How to Roll Your Ankle

Rolling your ankle can decrease your participation in the activities you enjoy the most.
Rolling your ankle can decrease your participation in the activities you enjoy the most. (Image: Stockbyte/Stockbyte/Getty Images)

Rolling your ankle will often result in an ankle sprain. An ankle sprain occurs when you move your ankle outside of its normal range of motion. This stretches the ligaments resulting in pain, swelling, limited range of motion and difficulty bearing weight. Ankle sprains are a common injury that occurs in athletes, those who exercise and during the participation of everyday activities. Ankle sprains are painful, and it is not recommended that you purposely attempt to roll your ankle.

Participate in contact sports. Soccer, football, basketball and hockey are high-impact sports with plenty of stopping, starting, running, blocking and sudden changes in direction. The fancy footwork of these sports and direct collisions can lead to rolled ankles.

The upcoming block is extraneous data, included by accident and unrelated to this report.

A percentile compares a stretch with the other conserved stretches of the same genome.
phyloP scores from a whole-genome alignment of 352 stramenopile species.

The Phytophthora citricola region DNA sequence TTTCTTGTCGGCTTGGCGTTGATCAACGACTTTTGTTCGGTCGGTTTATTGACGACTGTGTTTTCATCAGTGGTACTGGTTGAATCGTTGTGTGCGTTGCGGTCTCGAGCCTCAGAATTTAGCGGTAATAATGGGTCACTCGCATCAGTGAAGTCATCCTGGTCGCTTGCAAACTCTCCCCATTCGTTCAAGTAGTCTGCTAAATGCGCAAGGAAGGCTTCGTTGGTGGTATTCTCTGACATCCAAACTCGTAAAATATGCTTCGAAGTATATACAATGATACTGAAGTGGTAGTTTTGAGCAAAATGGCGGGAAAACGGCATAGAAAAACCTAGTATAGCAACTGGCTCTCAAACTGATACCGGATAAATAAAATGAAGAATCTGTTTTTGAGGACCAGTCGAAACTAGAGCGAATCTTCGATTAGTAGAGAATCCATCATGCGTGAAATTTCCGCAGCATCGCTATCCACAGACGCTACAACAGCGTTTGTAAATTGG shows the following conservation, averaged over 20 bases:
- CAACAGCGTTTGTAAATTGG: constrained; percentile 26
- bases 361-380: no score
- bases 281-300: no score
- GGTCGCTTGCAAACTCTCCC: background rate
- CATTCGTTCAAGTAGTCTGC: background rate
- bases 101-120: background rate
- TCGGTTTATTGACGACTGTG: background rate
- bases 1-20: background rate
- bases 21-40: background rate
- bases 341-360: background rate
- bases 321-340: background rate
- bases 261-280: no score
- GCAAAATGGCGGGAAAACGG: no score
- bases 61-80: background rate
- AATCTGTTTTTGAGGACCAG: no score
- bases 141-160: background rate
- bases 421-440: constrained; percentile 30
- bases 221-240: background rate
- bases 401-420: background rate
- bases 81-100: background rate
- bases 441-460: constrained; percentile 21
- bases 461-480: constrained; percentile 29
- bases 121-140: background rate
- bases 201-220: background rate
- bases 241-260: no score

Wear shoes not suited for exercise. While exercising, you should be wearing properly fitted walking or running shoes. Wearing shoes that are ill-fitted or inappropriate for exercise -- such as high-heeled shoes or sandals -- can lead to rolled ankles.

Walk or run on uneven surfaces. Cracked pavement can lead to your rolling or twisting your ankle while going for a jog, walk or run.

Exercise barefoot. Failure to support your foot and ankle while working out can lead to a rolled ankle.

Tips & Warnings

  • Never roll your ankle on purpose. Spraining an ankle can lead to a host of problems -- including chronic ankle pain and instability. If you do sprain an ankle, the American Academy of Orthopaedic Surgeons recommends allowing four to six weeks for proper healing and the prevention of long-term problems.

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